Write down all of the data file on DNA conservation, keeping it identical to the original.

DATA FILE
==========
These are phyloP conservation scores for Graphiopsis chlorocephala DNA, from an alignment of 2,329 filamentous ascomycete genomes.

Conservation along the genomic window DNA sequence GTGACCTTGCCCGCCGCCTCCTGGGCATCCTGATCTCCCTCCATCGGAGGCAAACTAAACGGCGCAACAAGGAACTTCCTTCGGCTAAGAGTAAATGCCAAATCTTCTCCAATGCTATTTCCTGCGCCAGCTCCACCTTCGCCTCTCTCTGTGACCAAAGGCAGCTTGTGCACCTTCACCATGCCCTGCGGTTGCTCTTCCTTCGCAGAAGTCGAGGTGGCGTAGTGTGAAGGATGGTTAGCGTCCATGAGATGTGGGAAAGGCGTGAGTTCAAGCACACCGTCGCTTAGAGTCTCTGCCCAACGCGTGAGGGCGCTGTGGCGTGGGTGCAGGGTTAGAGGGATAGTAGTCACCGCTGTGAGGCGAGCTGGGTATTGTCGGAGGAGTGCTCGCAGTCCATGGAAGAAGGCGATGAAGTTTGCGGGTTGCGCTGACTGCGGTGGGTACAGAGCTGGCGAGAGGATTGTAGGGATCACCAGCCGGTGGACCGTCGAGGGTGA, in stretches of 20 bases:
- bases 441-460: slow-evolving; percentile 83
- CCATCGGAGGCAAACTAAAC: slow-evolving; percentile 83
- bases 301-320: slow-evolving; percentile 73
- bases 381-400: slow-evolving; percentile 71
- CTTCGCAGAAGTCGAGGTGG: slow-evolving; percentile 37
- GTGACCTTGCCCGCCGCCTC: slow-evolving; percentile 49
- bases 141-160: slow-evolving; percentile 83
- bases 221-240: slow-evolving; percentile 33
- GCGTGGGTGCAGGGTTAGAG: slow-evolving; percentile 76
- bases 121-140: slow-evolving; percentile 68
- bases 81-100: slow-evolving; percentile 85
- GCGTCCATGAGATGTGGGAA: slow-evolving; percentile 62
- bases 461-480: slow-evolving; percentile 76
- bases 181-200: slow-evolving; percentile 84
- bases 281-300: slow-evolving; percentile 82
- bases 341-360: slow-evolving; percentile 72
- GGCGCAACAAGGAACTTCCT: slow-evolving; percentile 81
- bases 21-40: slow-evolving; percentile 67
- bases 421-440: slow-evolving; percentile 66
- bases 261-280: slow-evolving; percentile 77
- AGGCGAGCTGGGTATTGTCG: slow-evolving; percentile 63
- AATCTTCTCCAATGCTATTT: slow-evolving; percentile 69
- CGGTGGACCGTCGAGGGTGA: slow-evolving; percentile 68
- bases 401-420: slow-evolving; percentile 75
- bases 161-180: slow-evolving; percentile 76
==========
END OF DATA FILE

These are phyloP conservation scores for Graphiopsis chlorocephala DNA, from an alignment of 2,329 filamentous ascomycete genomes.

Conservation along the genomic window DNA sequence GTGACCTTGCCCGCCGCCTCCTGGGCATCCTGATCTCCCTCCATCGGAGGCAAACTAAACGGCGCAACAAGGAACTTCCTTCGGCTAAGAGTAAATGCCAAATCTTCTCCAATGCTATTTCCTGCGCCAGCTCCACCTTCGCCTCTCTCTGTGACCAAAGGCAGCTTGTGCACCTTCACCATGCCCTGCGGTTGCTCTTCCTTCGCAGAAGTCGAGGTGGCGTAGTGTGAAGGATGGTTAGCGTCCATGAGATGTGGGAAAGGCGTGAGTTCAAGCACACCGTCGCTTAGAGTCTCTGCCCAACGCGTGAGGGCGCTGTGGCGTGGGTGCAGGGTTAGAGGGATAGTAGTCACCGCTGTGAGGCGAGCTGGGTATTGTCGGAGGAGTGCTCGCAGTCCATGGAAGAAGGCGATGAAGTTTGCGGGTTGCGCTGACTGCGGTGGGTACAGAGCTGGCGAGAGGATTGTAGGGATCACCAGCCGGTGGACCGTCGAGGGTGA, in stretches of 20 bases:
- bases 441-460: slow-evolving; percentile 83
- CCATCGGAGGCAAACTAAAC: slow-evolving; percentile 83
- bases 301-320: slow-evolving; percentile 73
- bases 381-400: slow-evolving; percentile 71
- CTTCGCAGAAGTCGAGGTGG: slow-evolving; percentile 37
- GTGACCTTGCCCGCCGCCTC: slow-evolving; percentile 49
- bases 141-160: slow-evolving; percentile 83
- bases 221-240: slow-evolving; percentile 33
- GCGTGGGTGCAGGGTTAGAG: slow-evolving; percentile 76
- bases 121-140: slow-evolving; percentile 68
- bases 81-100: slow-evolving; percentile 85
- GCGTCCATGAGATGTGGGAA: slow-evolving; percentile 62
- bases 461-480: slow-evolving; percentile 76
- bases 181-200: slow-evolving; percentile 84
- bases 281-300: slow-evolving; percentile 82
- bases 341-360: slow-evolving; percentile 72
- GGCGCAACAAGGAACTTCCT: slow-evolving; percentile 81
- bases 21-40: slow-evolving; percentile 67
- bases 421-440: slow-evolving; percentile 66
- bases 261-280: slow-evolving; percentile 77
- AGGCGAGCTGGGTATTGTCG: slow-evolving; percentile 63
- AATCTTCTCCAATGCTATTT: slow-evolving; percentile 69
- CGGTGGACCGTCGAGGGTGA: slow-evolving; percentile 68
- bases 401-420: slow-evolving; percentile 75
- bases 161-180: slow-evolving; percentile 76